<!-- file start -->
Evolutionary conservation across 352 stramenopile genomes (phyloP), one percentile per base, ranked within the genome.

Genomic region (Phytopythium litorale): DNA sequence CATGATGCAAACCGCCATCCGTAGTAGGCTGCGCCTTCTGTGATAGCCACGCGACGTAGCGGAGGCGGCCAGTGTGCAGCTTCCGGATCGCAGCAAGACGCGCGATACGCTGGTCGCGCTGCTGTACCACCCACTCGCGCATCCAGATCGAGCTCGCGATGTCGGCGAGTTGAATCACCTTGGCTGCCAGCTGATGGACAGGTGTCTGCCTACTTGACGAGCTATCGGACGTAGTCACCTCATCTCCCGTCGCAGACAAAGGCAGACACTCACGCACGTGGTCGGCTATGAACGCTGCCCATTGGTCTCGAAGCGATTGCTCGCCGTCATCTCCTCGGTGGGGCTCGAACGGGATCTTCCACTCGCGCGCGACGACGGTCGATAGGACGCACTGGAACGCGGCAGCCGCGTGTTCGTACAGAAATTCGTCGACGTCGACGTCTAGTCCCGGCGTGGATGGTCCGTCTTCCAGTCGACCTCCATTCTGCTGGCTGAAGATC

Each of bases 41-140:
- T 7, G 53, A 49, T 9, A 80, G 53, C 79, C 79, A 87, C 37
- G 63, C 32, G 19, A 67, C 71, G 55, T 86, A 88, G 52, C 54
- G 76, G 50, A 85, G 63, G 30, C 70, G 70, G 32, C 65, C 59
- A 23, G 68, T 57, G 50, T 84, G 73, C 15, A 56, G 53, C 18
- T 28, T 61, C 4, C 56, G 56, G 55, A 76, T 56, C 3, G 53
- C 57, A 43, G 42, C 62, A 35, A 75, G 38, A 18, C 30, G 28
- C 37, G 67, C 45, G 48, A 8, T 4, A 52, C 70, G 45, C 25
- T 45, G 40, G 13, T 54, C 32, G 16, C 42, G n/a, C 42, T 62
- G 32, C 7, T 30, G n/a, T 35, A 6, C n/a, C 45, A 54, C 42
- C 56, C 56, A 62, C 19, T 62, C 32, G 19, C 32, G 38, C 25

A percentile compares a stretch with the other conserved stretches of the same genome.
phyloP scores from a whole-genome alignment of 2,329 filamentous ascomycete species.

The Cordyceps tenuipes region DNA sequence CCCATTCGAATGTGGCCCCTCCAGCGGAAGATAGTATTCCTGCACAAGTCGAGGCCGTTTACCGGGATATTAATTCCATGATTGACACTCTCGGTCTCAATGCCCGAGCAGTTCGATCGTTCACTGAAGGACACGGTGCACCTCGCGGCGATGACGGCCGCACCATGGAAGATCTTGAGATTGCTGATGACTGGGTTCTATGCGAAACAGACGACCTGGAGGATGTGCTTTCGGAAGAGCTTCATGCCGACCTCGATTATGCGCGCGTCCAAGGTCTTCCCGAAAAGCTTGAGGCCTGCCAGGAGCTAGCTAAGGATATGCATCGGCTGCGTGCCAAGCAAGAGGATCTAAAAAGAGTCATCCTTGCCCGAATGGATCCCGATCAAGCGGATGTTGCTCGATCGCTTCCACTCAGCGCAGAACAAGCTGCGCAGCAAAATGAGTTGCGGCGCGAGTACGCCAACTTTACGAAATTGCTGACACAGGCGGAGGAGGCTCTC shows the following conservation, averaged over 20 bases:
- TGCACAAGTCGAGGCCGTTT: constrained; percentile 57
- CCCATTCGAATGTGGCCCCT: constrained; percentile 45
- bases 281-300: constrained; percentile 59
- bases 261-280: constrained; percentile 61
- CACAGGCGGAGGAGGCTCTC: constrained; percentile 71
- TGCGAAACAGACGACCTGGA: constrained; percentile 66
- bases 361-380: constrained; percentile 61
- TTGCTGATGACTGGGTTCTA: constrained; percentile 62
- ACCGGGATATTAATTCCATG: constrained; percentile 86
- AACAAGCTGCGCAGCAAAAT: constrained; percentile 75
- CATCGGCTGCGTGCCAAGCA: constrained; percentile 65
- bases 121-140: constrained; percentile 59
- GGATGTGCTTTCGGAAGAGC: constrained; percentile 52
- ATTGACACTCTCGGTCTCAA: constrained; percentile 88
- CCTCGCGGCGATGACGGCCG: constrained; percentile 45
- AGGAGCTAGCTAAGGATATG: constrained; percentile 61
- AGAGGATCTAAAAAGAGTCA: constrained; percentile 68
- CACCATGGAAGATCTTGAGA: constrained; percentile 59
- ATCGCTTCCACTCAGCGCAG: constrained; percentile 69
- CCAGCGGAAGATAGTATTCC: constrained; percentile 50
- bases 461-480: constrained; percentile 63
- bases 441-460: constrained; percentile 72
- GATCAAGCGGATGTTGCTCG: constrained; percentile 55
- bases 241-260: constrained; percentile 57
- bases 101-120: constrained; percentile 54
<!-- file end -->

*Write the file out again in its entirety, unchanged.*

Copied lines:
Evolutionary conservation across 352 stramenopile genomes (phyloP), one percentile per base, ranked within the genome.

Genomic region (Phytopythium litorale): DNA sequence CATGATGCAAACCGCCATCCGTAGTAGGCTGCGCCTTCTGTGATAGCCACGCGACGTAGCGGAGGCGGCCAGTGTGCAGCTTCCGGATCGCAGCAAGACGCGCGATACGCTGGTCGCGCTGCTGTACCACCCACTCGCGCATCCAGATCGAGCTCGCGATGTCGGCGAGTTGAATCACCTTGGCTGCCAGCTGATGGACAGGTGTCTGCCTACTTGACGAGCTATCGGACGTAGTCACCTCATCTCCCGTCGCAGACAAAGGCAGACACTCACGCACGTGGTCGGCTATGAACGCTGCCCATTGGTCTCGAAGCGATTGCTCGCCGTCATCTCCTCGGTGGGGCTCGAACGGGATCTTCCACTCGCGCGCGACGACGGTCGATAGGACGCACTGGAACGCGGCAGCCGCGTGTTCGTACAGAAATTCGTCGACGTCGACGTCTAGTCCCGGCGTGGATGGTCCGTCTTCCAGTCGACCTCCATTCTGCTGGCTGAAGATC

Each of bases 41-140:
- T 7, G 53, A 49, T 9, A 80, G 53, C 79, C 79, A 87, C 37
- G 63, C 32, G 19, A 67, C 71, G 55, T 86, A 88, G 52, C 54
- G 76, G 50, A 85, G 63, G 30, C 70, G 70, G 32, C 65, C 59
- A 23, G 68, T 57, G 50, T 84, G 73, C 15, A 56, G 53, C 18
- T 28, T 61, C 4, C 56, G 56, G 55, A 76, T 56, C 3, G 53
- C 57, A 43, G 42, C 62, A 35, A 75, G 38, A 18, C 30, G 28
- C 37, G 67, C 45, G 48, A 8, T 4, A 52, C 70, G 45, C 25
- T 45, G 40, G 13, T 54, C 32, G 16, C 42, G n/a, C 42, T 62
- G 32, C 7, T 30, G n/a, T 35, A 6, C n/a, C 45, A 54, C 42
- C 56, C 56, A 62, C 19, T 62, C 32, G 19, C 32, G 38, C 25

A percentile compares a stretch with the other conserved stretches of the same genome.
phyloP scores from a whole-genome alignment of 2,329 filamentous ascomycete species.

The Cordyceps tenuipes region DNA sequence CCCATTCGAATGTGGCCCCTCCAGCGGAAGATAGTATTCCTGCACAAGTCGAGGCCGTTTACCGGGATATTAATTCCATGATTGACACTCTCGGTCTCAATGCCCGAGCAGTTCGATCGTTCACTGAAGGACACGGTGCACCTCGCGGCGATGACGGCCGCACCATGGAAGATCTTGAGATTGCTGATGACTGGGTTCTATGCGAAACAGACGACCTGGAGGATGTGCTTTCGGAAGAGCTTCATGCCGACCTCGATTATGCGCGCGTCCAAGGTCTTCCCGAAAAGCTTGAGGCCTGCCAGGAGCTAGCTAAGGATATGCATCGGCTGCGTGCCAAGCAAGAGGATCTAAAAAGAGTCATCCTTGCCCGAATGGATCCCGATCAAGCGGATGTTGCTCGATCGCTTCCACTCAGCGCAGAACAAGCTGCGCAGCAAAATGAGTTGCGGCGCGAGTACGCCAACTTTACGAAATTGCTGACACAGGCGGAGGAGGCTCTC shows the following conservation, averaged over 20 bases:
- TGCACAAGTCGAGGCCGTTT: constrained; percentile 57
- CCCATTCGAATGTGGCCCCT: constrained; percentile 45
- bases 281-300: constrained; percentile 59
- bases 261-280: constrained; percentile 61
- CACAGGCGGAGGAGGCTCTC: constrained; percentile 71
- TGCGAAACAGACGACCTGGA: constrained; percentile 66
- bases 361-380: constrained; percentile 61
- TTGCTGATGACTGGGTTCTA: constrained; percentile 62
- ACCGGGATATTAATTCCATG: constrained; percentile 86
- AACAAGCTGCGCAGCAAAAT: constrained; percentile 75
- CATCGGCTGCGTGCCAAGCA: constrained; percentile 65
- bases 121-140: constrained; percentile 59
- GGATGTGCTTTCGGAAGAGC: constrained; percentile 52
- ATTGACACTCTCGGTCTCAA: constrained; percentile 88
- CCTCGCGGCGATGACGGCCG: constrained; percentile 45
- AGGAGCTAGCTAAGGATATG: constrained; percentile 61
- AGAGGATCTAAAAAGAGTCA: constrained; percentile 68
- CACCATGGAAGATCTTGAGA: constrained; percentile 59
- ATCGCTTCCACTCAGCGCAG: constrained; percentile 69
- CCAGCGGAAGATAGTATTCC: constrained; percentile 50
- bases 461-480: constrained; percentile 63
- bases 441-460: constrained; percentile 72
- GATCAAGCGGATGTTGCTCG: constrained; percentile 55
- bases 241-260: constrained; percentile 57
- bases 101-120: constrained; percentile 54